“Driven” is a new film by writer and actress Casey Dillard which has been acquired by Uncork’d Entertainment for a June digital and DVD release. Via an exclusive recent interview, Casey tells us how she is keeping busy, and productive, during lockdown.
MM: Where’s home for you, Casey?
CD: A house full of entirely too many animals in Mississippi.
MM: Did you have supportive parents growing up?
CD: Absolutely. If anything, somebody probably should have discouraged me more. To this day I have an over-inflated sense of value.
MM: How has the pandemic and lock-down affected you?
CD: You know, it’s pitiful. We have such a soft lockdown here and I’m still going crazy. I’m definitely doing the social distance thing and following the rules, but I’m very ready to not be worrying about my friends and family that are in at-risk groups.
MM: Have you been writing?
CD: I’m doing a lot of script-doctoring right now and always kicking around a few scripts that I may or may not finish. And lately I’ve been trying to get back into writing things that aren’t scripts again. Those muscles are out of shape. And a journal because I’ve never been through anything like this and want to remember what I was thinking.
MM: How many drafts did you go through of “Driven”? Did the script change much with each one?
CD: I tend to self-edit as I write. Glenn says my first drafts are closer to sixth drafts, so the final product is (with the exception of a few lines) pretty close to the original draft. That being said, there were lots of big differences that just never really gained a foothold. I initially had the roles reversed with the woman hunting demons and the man driving, but they weren’t as interesting in that dynamic. Emerson’s ex was a guy for all of about one line of dialog, but I figured it was a way to work in another female character and I’m always excited to throw in some bi representation, so Jeff became Jess before he even materialized on the page.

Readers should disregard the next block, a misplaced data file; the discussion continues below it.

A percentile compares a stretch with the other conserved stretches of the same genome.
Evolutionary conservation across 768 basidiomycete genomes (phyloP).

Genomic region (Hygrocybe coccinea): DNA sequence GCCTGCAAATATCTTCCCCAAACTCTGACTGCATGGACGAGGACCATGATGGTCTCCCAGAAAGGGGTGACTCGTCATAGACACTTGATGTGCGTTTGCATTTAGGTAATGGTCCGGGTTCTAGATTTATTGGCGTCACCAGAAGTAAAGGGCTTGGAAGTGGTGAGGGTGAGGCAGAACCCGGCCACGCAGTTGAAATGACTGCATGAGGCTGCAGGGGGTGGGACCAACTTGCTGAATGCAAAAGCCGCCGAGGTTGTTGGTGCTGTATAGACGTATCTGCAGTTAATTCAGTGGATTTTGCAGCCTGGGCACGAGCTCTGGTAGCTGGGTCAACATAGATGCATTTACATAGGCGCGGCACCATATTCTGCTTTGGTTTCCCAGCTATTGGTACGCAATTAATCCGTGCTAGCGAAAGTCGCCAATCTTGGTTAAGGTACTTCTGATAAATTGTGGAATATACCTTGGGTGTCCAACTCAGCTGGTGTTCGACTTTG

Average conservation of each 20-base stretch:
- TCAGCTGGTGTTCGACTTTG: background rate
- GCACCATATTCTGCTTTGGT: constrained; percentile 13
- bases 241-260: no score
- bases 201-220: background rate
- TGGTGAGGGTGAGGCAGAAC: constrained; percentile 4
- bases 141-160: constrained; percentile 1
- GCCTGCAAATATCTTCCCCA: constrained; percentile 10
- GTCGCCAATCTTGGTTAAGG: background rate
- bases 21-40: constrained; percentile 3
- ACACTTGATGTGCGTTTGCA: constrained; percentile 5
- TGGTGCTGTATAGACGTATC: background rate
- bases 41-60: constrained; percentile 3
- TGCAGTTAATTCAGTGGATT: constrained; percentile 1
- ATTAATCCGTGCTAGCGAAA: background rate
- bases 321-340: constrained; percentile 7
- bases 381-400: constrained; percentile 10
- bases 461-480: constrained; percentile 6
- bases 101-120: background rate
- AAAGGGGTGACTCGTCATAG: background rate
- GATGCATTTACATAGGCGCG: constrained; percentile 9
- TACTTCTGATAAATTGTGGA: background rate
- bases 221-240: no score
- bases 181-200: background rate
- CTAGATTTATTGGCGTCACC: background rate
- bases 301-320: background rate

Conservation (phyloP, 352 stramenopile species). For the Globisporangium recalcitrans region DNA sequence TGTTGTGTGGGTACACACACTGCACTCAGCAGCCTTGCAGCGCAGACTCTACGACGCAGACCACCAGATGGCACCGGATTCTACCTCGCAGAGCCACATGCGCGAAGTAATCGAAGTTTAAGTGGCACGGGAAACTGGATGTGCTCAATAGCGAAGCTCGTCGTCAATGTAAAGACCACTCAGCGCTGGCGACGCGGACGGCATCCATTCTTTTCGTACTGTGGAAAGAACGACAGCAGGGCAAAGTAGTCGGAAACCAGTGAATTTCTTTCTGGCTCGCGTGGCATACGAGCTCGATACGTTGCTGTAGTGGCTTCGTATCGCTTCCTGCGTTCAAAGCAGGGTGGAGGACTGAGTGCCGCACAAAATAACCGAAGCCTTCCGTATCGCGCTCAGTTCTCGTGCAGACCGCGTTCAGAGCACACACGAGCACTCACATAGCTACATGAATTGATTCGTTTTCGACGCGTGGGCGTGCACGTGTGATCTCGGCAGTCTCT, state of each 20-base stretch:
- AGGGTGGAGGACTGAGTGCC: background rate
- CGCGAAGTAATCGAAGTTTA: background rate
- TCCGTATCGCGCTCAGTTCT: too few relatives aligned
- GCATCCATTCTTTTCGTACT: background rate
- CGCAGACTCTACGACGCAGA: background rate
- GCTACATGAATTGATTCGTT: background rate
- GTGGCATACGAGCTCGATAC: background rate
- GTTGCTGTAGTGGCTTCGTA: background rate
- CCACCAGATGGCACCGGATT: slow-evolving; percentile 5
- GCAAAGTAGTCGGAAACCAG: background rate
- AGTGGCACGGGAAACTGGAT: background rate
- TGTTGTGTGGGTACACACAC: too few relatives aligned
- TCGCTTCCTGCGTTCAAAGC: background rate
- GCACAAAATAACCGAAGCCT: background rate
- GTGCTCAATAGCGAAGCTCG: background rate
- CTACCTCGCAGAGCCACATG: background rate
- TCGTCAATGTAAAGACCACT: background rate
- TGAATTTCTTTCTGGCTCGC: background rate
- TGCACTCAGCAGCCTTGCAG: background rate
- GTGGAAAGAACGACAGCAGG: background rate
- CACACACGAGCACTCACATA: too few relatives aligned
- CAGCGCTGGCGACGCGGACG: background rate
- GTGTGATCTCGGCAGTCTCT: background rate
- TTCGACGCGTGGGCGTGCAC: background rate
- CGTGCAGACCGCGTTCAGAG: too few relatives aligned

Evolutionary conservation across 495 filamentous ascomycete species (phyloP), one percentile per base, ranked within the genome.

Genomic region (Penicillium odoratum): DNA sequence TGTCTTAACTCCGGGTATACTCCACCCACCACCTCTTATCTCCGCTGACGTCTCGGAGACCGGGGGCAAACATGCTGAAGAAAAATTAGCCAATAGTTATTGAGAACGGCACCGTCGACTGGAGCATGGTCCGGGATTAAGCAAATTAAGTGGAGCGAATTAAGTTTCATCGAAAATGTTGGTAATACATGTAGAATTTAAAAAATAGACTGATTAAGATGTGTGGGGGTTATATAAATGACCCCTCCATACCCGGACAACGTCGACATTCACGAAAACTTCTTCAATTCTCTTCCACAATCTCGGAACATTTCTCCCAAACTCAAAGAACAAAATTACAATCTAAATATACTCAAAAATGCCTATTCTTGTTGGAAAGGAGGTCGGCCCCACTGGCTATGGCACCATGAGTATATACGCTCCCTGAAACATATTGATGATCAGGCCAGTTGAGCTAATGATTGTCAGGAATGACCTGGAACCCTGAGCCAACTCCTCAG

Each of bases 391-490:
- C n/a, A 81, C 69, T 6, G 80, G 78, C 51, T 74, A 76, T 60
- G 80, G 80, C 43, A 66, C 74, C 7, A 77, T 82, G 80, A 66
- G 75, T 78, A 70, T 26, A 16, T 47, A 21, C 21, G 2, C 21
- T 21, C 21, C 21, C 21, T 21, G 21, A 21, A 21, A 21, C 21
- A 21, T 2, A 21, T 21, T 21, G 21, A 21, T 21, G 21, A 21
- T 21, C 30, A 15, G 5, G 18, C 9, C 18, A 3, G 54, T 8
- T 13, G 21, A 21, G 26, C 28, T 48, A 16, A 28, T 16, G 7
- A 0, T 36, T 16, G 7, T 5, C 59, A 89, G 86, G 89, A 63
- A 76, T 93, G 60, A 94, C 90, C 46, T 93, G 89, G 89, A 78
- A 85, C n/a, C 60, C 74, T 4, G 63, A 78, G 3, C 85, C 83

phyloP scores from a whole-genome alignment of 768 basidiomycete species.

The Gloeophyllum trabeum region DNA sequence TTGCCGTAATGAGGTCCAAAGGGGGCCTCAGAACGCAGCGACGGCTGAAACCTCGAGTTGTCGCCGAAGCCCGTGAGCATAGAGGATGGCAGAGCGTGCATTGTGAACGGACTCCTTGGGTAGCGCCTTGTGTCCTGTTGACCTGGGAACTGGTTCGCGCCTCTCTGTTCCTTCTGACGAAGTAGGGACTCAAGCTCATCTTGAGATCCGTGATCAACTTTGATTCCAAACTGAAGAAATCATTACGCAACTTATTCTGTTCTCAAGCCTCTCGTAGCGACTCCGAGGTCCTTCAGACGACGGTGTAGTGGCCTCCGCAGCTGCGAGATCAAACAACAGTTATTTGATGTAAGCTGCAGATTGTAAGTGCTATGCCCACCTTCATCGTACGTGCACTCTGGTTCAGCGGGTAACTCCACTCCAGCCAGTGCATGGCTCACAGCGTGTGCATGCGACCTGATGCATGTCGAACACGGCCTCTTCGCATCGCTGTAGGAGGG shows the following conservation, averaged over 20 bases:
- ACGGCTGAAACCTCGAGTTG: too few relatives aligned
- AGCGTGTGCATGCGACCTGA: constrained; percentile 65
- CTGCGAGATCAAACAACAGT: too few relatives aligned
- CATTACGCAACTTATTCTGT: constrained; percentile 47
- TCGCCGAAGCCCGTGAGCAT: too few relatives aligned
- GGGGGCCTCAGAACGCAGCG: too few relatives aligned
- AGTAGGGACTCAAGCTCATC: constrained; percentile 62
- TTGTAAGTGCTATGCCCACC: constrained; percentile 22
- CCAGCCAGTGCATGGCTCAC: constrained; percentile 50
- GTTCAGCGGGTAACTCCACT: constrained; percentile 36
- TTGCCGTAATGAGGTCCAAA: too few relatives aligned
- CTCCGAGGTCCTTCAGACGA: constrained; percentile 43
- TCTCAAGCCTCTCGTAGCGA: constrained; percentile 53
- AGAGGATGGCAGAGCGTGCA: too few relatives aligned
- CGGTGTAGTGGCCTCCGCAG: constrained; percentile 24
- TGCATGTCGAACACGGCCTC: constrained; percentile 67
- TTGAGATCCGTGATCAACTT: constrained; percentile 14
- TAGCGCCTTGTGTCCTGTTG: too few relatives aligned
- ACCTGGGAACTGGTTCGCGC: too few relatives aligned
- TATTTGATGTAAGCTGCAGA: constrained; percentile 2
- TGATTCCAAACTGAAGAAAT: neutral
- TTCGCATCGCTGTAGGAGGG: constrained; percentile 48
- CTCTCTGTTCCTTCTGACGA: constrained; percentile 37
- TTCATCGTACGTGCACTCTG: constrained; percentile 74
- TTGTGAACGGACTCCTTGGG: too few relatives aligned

MM: How did Glenn Payne get involved?
CD: He was involved from the get-go. The concept of “movie that takes place in a car” was his. We’ve been working together in movies and improv for quite a while now and I can’t imagine and wouldn’t want to make this movie without him.
MM: Have you considered a sequel?
CD: NO. I would love to work with every member of the team again in the future, but I don’t think a good sequel for “Driven” exists. I could see doing more of a Cornetto Trilogy type situation.
MM: What are your plans for the future?
CD: Right now, my main future plan is to hug my friends. Career wise, a lot of that depends on Driven and how it does, but I’ll keep on auditioning and writing in the meantime and see where it takes me.